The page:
Trauma and dissociation have been researched in many populations with a clear connection established between the two. This study further explored this connection in the difficult to study population of refugee children. They often are living in tumultuous settings with limited access. The study consisted of 45 children all of whom had been exposed to potentially traumatic events due to displacement. 26 of the children were male with 19 females and an age range from 6 years old to 14. 4 classroom teachers completed the Child Dissociative Checklist for up to ten of their students. The CDC was found to be reliable for this population (α = .903). Frequency statistics showed at least 40% of the sample scoring above the modified pathology score of 11 and the most often endorsed items focused on emotional labiality, memory and denial as primary dissociation responses. Hierarchical linear regression was utilized to determine the relationship of nature of gender, age and time since displacement on the development of pathological dissociative response. The study found that gender was an insignificant predictor of dissociation (F (1,44) = .184, p > .05), but together, age and times since displacement were significantly correlated to higher reports of dissociation. After controlling for age, time since displacement did not have a significant effect on dissociative response (R2 = .178, p > .05) refugee children living in camps in Lebanon.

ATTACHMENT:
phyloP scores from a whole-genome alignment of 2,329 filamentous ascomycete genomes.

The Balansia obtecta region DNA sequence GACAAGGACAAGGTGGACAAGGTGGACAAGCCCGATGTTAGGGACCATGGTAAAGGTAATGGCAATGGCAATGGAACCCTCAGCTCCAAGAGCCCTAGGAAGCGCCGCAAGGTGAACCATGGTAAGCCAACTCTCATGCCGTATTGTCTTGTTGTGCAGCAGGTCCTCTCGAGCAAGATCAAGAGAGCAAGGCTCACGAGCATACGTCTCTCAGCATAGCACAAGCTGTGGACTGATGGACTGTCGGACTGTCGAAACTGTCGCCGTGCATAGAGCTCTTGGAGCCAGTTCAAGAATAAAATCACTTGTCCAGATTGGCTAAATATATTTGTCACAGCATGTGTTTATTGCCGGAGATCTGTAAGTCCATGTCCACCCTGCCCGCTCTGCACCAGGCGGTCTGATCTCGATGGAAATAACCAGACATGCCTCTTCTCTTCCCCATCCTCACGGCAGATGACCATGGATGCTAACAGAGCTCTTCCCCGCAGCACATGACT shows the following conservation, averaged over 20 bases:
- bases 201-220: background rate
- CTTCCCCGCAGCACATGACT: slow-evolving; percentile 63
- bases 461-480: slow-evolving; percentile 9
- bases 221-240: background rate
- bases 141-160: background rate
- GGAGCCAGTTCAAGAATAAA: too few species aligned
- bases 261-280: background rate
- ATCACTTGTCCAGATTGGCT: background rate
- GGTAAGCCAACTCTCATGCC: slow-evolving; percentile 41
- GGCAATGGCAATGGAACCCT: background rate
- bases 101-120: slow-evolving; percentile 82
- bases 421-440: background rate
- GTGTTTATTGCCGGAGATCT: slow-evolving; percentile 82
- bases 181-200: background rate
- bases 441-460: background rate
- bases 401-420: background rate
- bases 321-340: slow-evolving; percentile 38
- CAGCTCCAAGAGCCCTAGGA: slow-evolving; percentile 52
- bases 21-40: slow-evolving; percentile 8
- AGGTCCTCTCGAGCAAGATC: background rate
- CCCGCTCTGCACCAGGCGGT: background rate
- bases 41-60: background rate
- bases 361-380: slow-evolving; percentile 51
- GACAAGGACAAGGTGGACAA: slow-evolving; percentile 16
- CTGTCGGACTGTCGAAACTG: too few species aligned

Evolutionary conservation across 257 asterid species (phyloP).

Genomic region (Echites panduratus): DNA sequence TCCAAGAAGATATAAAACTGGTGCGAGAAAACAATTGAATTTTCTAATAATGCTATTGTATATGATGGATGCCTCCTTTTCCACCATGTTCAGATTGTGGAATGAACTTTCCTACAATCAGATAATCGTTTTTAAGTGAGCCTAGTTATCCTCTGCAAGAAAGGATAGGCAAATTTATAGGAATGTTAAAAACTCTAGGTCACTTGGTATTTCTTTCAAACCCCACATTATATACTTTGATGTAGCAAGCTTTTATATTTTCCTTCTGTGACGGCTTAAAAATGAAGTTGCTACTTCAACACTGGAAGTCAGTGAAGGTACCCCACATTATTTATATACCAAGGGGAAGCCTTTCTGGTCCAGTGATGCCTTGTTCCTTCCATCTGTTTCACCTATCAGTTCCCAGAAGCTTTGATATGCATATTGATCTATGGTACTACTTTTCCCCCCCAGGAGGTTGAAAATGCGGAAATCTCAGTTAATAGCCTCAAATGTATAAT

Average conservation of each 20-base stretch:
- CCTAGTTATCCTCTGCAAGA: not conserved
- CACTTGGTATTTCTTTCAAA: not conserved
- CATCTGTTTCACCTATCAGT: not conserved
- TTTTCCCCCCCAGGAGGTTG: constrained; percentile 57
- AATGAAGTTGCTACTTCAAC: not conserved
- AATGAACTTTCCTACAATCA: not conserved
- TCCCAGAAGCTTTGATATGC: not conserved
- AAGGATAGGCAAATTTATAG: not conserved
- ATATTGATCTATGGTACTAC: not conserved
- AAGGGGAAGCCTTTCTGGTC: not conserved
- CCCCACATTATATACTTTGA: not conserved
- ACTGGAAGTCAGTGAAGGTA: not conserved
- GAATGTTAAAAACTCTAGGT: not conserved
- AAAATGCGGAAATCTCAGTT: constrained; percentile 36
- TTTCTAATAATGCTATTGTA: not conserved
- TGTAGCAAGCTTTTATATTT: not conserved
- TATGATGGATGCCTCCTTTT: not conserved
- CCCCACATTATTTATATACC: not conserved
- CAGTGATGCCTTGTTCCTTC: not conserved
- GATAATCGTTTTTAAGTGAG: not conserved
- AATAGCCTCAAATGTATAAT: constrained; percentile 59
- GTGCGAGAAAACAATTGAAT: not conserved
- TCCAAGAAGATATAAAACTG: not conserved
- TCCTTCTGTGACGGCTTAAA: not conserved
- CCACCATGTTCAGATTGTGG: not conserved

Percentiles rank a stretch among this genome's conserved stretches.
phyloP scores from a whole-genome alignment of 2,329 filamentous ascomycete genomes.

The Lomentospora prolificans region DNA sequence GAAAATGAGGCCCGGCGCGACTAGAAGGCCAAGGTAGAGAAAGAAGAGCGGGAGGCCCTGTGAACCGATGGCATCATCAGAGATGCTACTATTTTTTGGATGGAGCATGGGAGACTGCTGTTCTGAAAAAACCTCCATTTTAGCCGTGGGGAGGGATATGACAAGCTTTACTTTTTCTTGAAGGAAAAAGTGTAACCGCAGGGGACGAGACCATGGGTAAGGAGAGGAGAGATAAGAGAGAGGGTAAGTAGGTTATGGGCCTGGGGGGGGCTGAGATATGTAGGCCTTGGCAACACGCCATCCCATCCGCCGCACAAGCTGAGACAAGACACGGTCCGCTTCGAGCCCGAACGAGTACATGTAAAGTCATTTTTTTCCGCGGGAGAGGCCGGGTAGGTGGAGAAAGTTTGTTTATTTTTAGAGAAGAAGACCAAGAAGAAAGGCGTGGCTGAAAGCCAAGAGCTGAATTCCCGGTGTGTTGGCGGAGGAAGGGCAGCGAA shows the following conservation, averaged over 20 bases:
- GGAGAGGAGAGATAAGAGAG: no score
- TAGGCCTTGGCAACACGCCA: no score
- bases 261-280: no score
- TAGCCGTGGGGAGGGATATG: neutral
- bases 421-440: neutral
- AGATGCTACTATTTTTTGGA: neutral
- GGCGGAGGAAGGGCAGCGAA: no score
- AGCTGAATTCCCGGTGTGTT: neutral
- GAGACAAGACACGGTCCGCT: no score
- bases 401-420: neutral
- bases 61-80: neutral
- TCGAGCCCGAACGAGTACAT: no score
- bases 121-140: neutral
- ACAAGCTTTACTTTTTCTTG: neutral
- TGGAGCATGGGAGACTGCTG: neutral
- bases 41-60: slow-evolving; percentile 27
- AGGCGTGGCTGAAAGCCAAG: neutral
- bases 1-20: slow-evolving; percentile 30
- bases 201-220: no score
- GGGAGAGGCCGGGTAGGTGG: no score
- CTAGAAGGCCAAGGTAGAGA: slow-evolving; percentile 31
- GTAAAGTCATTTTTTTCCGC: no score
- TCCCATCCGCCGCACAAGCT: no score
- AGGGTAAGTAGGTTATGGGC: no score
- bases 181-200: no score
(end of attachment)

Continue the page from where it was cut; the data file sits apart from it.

|Advisor:||Marotta-Walters, Sylvia A.|
|Commitee:||Dannels, Sharon A., Garcia, Jorge|
|School:||The George Washington University|
|School Location:||United States -- District of Columbia|
|Source:||DAI-A 79/08(E), Dissertation Abstracts International|
|Subjects:||Therapy, Educational psychology, Counseling Psychology|
|Keywords:||Dissociation, Refugee, Refugee children, Trauma, Trauma informed classroom|
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